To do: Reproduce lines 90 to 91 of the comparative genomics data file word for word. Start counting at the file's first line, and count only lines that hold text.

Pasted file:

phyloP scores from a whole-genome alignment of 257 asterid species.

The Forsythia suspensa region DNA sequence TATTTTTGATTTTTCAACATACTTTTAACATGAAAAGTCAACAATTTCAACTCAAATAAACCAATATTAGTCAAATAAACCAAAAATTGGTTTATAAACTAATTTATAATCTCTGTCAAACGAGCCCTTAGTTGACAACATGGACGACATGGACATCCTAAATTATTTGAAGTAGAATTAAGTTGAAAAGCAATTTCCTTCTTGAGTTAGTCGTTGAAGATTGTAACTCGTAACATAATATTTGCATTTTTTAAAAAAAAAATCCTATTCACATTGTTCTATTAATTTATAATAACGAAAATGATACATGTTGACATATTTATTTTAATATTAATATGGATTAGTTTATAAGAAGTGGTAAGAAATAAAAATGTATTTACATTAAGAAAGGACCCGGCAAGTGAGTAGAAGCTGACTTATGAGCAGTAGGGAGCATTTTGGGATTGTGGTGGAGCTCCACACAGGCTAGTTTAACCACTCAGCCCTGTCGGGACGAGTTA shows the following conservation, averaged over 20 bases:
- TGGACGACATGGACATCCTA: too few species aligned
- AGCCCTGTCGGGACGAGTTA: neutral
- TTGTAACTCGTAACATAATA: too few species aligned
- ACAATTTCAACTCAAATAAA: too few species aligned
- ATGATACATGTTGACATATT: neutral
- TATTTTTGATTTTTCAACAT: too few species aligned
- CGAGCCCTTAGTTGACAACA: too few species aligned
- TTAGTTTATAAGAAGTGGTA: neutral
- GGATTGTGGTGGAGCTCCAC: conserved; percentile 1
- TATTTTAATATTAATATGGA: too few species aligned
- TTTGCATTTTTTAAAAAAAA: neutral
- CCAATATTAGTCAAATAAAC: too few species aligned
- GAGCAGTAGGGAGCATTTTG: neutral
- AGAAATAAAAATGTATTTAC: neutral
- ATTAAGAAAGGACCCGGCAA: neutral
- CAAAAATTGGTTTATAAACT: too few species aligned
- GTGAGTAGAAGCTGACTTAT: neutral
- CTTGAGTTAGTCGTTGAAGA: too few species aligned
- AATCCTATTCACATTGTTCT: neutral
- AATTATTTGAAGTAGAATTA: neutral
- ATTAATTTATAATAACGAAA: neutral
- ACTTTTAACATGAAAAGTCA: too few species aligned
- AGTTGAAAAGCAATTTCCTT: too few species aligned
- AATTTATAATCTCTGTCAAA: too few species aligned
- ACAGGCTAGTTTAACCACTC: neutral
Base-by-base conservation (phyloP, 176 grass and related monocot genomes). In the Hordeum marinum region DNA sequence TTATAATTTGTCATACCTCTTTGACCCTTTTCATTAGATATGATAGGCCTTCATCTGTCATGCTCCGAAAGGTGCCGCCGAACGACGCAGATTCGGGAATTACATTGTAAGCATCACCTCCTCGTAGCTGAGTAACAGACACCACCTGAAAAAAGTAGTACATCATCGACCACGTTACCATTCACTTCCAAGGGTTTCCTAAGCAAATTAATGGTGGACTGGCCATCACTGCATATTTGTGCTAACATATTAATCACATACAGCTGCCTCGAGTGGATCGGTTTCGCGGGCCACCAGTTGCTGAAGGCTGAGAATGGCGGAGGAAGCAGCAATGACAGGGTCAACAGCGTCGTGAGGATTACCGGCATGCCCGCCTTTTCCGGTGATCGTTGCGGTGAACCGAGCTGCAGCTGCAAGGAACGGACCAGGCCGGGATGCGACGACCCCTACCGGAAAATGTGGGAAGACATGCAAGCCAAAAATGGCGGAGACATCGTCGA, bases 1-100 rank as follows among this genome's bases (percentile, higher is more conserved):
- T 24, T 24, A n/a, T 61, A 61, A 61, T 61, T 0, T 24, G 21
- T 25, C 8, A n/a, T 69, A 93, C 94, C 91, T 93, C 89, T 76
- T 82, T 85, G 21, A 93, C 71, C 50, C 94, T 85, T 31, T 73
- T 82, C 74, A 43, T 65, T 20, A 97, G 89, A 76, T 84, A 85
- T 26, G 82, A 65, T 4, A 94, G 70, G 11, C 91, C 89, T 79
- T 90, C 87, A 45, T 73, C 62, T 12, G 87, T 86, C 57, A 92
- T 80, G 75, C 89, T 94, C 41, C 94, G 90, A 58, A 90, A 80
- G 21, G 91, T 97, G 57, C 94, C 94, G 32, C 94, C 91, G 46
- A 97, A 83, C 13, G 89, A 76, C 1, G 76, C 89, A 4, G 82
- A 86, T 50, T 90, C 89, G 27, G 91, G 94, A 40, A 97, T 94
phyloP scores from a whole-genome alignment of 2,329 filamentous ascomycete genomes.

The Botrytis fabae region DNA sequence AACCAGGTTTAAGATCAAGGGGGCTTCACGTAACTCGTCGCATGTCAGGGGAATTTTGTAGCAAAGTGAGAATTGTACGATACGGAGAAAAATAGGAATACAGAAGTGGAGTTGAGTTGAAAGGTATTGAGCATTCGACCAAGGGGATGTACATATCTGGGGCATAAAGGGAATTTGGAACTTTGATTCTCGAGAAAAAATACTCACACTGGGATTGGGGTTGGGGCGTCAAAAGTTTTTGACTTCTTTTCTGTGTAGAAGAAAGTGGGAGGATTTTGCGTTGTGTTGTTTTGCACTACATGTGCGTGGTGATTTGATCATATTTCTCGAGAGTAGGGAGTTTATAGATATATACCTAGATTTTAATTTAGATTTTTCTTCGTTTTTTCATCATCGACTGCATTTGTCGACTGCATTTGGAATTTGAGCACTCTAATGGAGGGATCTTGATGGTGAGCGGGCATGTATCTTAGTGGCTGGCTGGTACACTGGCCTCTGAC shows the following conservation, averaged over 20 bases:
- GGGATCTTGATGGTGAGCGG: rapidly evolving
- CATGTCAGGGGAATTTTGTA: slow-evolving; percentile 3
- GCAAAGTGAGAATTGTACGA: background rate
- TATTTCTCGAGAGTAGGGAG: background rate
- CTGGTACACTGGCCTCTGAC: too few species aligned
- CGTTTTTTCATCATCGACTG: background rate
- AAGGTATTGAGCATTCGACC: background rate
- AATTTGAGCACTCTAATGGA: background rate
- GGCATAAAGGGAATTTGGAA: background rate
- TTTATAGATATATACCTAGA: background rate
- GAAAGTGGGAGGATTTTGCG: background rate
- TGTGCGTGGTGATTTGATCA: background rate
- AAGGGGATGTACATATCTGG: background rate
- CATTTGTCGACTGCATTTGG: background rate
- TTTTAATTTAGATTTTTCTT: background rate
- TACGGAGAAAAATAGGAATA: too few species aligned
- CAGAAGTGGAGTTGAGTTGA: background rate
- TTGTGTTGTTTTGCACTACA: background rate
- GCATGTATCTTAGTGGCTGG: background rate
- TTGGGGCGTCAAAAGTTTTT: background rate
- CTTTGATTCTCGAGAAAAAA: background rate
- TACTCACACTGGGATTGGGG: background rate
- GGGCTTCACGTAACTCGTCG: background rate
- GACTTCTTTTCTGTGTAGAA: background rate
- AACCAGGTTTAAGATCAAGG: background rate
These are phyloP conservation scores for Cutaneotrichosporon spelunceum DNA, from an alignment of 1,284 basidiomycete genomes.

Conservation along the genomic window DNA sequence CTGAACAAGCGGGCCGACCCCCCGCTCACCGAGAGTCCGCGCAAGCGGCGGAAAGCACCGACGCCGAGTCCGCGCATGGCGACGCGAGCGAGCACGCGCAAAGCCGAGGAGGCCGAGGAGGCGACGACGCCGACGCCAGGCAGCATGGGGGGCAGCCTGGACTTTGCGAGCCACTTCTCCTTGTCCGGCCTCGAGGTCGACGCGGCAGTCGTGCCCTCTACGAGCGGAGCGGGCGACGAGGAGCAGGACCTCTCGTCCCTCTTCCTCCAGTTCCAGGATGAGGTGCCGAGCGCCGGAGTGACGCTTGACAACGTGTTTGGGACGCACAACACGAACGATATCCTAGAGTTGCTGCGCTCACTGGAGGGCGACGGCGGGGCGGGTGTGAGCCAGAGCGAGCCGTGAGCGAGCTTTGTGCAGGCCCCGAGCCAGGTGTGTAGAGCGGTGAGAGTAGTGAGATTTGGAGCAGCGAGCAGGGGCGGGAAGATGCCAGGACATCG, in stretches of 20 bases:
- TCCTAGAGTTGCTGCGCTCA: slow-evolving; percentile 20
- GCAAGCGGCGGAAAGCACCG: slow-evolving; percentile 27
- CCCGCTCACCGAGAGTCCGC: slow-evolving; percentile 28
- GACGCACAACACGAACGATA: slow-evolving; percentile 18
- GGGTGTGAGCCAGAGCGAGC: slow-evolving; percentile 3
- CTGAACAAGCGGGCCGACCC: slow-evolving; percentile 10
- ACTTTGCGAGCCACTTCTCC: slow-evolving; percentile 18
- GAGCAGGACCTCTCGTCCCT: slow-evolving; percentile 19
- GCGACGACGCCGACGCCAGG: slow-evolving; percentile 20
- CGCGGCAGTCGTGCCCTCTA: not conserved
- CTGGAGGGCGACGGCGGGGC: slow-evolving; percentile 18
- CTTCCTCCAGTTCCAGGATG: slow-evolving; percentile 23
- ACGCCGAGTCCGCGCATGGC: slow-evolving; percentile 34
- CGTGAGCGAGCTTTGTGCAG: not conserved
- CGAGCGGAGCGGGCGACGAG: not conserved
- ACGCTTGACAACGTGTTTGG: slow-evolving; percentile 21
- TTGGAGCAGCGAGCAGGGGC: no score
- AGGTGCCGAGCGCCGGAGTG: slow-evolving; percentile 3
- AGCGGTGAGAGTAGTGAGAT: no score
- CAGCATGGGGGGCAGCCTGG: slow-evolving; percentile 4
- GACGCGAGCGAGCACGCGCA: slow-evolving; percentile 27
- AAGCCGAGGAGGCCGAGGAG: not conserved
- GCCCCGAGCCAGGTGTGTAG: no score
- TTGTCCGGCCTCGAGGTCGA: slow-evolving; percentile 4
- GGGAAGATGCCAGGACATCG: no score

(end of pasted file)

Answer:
- GCCCCGAGCCAGGTGTGTAG: no score
- TTGTCCGGCCTCGAGGTCGA: slow-evolving; percentile 4